Tag Archives: Indigofera tinctoria

Indigo

Botanical Name : Indigofera tinctoria
Family: Fabaceae
Genus:     Indigofera
Species: tinctoria
Kingdom: Plantae
Phylum: Angiosperms
Class:     Eudicots
Order:     Fabales

Synonyms: Pigmentum Indicum

Common name : Indigo or True indigo

Habitat:Native habitat of Indigofera tinctoria is unknown .But  it has been in cultivation worldwide for many centuries. Today most dye is synthetic, but natural dye from indigofera tinctoria is still available, marketed as natural coloring. The plant is also widely grown as a soil-improving groundcover.

Description:
Indigofera is a large genus of over 750 species of flowering plants belonging to the family Fabaceae.
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True indigo is a shrub one to two meters high. It may be an annual, biennial, or perennial, depending on the climate in which it is grown. It has light green pinnate leaves and sheafs of pink or violet flowers. The plant is a legume, so it is rotated into fields to improve the soil in the same way that other legume crops such as alfalfa and beans are.

A blue dyestuff is obtained from the processing of the plant’s leaves. They are soaked in water and fermented in order to convert the glycoside indican naturally present in the plant to the blue dye indigotin. The precipitate from the fermented leaf solution is mixed with a strong base such as lye,

It does not exist ready formed, but is produced during fermentation from another agent existing in the plant. This is called Indocan, and is yellow, amorphous, of a nauseous bitter taste with an acid reaction; readily soluble in water, alcohol and ether.

Medicinal Uses:
-Indigo was at one time much used in medicine, but now is rarely employed.

Several species of this group are used to alleviate pain. The herbs are generally regarded as an analgesic with anti-inflammatory activity, rather than an anodyne. Indigofera articulata (Khedaish in Arabic) was used for toothache, and Indigofera oblongifolia (hasr in Arabic) was used as an anti-inflammatory for insect stings, snakebites, and swellings.

Indigofera suffruticosa and Indigofera aspalthoides have also been used as anti-inflammatories.[4] A patent was granted for use of Indigofera arrecta extract to relieve ulcer pain.

The Maasai people of Kenya use parts of Indigofera brevicalyx and I. swaziensis as toothbrushes

Main Uses:
Several species, especially Indigofera tinctoria and Indigofera suffruticosa, are used to produce the dye indigo. Colonial planters in the Caribbean grew indigo and transported its cultivation when they settled in the colony of South Carolina and North Carolina Where people of the Tuscarora confederacy adopted the dying process for head wraps and clothing. Exports of the crop did not expand until the mid-to late 18th century. When Eliza Lucas Pinckney and enslaved Africans successfully cultivated new strains near Charleston it became the second most important cash crop in the colony (after rice) before the American Revolution. It comprised more than one-third of all exports in value.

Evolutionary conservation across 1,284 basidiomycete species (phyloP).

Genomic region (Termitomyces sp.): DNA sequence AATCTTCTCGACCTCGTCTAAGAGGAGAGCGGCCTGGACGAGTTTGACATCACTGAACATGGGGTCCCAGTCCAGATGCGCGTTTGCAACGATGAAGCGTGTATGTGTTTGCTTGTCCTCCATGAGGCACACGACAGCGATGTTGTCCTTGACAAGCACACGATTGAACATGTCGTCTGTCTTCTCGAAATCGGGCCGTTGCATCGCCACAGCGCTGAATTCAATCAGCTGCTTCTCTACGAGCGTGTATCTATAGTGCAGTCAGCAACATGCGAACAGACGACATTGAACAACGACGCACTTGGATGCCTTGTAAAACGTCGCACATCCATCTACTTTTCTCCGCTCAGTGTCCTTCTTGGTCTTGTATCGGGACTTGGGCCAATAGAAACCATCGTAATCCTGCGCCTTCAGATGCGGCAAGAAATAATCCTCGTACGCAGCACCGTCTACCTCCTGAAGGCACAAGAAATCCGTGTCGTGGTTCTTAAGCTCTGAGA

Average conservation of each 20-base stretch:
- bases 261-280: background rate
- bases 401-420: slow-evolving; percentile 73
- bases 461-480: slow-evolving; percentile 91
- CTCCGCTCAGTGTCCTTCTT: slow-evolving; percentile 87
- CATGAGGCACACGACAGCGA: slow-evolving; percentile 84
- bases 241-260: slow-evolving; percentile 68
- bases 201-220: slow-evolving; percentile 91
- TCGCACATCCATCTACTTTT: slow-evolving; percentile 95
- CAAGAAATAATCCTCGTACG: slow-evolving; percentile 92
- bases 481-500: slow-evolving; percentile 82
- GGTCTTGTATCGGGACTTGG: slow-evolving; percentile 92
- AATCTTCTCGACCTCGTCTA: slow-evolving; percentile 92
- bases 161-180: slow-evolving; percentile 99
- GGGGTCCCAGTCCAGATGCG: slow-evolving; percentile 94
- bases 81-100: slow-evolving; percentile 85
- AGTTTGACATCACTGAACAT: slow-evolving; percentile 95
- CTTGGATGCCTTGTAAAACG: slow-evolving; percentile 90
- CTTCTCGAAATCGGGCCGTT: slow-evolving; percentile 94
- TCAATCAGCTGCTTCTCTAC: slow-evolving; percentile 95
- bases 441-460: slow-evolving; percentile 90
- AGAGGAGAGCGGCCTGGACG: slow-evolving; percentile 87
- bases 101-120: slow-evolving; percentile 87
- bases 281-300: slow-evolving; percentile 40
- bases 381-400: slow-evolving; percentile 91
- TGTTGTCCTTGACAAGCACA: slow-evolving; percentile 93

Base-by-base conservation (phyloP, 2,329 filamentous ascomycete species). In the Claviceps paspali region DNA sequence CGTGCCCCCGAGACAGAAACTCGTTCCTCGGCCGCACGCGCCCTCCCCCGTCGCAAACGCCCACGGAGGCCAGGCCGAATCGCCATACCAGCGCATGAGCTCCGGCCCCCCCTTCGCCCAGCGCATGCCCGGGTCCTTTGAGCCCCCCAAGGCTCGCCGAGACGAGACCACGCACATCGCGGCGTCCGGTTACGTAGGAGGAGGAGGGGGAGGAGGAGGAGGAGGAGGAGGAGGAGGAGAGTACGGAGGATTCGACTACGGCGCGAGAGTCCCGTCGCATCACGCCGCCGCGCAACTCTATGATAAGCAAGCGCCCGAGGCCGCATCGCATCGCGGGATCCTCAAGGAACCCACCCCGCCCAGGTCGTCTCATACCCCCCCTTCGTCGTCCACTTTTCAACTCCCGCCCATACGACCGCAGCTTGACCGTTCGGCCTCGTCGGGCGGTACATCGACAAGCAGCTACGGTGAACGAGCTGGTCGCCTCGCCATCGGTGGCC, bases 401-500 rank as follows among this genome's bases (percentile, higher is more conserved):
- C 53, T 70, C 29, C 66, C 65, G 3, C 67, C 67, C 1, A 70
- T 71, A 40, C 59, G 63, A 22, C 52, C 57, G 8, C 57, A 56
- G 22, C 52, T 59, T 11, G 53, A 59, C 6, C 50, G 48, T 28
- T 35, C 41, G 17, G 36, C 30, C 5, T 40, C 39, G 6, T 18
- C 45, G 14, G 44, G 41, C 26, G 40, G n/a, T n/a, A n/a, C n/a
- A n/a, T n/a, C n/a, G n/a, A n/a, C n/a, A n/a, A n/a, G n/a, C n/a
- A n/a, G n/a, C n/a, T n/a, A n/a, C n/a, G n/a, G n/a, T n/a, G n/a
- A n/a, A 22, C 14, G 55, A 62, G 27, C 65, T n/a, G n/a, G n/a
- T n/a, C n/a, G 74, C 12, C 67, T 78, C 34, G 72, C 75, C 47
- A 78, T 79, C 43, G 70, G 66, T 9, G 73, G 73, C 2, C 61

The chemical aniline, from which many important dyes are derived, was first synthesized from I. suffruticosa (syn. I. anil, whence the name aniline).

In Indonesia, the Sundanese use Indigofera tinctoria (known locally as tarum) as dye for batik.

It is a very well-known and highly important dye, millions of pounds being exported from India annually.

Known Hazards: It is said to produce nausea and vomiting.

Disclaimer:
The information presented herein is intended for educational purposes only. Individual results may vary, and before using any supplements, it is always advisable to consult with your own health care provider.

Resources:
http://www.botanical.com/botanical/mgmh/i/indigo05.html
http://en.wikipedia.org/wiki/Indigofera_tinctoria
http://en.wikipedia.org/wiki/Indigofera

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Chinese Woad (Isatis tinctoria or Isatis indigotica)

English: Isatis tinctoria, Brassicaceae, Woad,...

English: Isatis tinctoria, Brassicaceae, Woad, habitus Deutsch: Isatis tinctoria, Brassicaceae, Färberwaid, Deutscher Indigo, Habitus (Photo credit: Wikipedia)

Botanical Name : Isatis tinctoria /Isatis indigotica
Family: Brassicaceae/Cruciferae
Genus: Isatis
Species: I. tinctoria
Kingdom: Plantae
Order: Brassicales

Synonyms: Isatis indigotica – Fortune.

Common Name:  Chinese Woad
Other Common Names: Ban Lan Gen, Ch’Ing Tai, Dyer’s Woad, Dyer’s-woad, Tein-ching, Tien Hua, Wede, Woad

Habitat :Woad is native to the steppe and desert zones of the Caucasus, Central Asia to eastern Siberia and Western Asia (Hegi), but is now found in southeastern and some parts of Central Europe as well.Grows in  cliffs and cornfields, often on chalky soils.

Description:
Isatis indigotica is Biennial/Perennial growing to 1m by 0.45m.
It is hardy to zone 7 and is not frost tender. It is in flower from June to August, and the seeds ripen from August to September. The flowers are hermaphrodite (have both male and female organs) and are pollinated by Insects.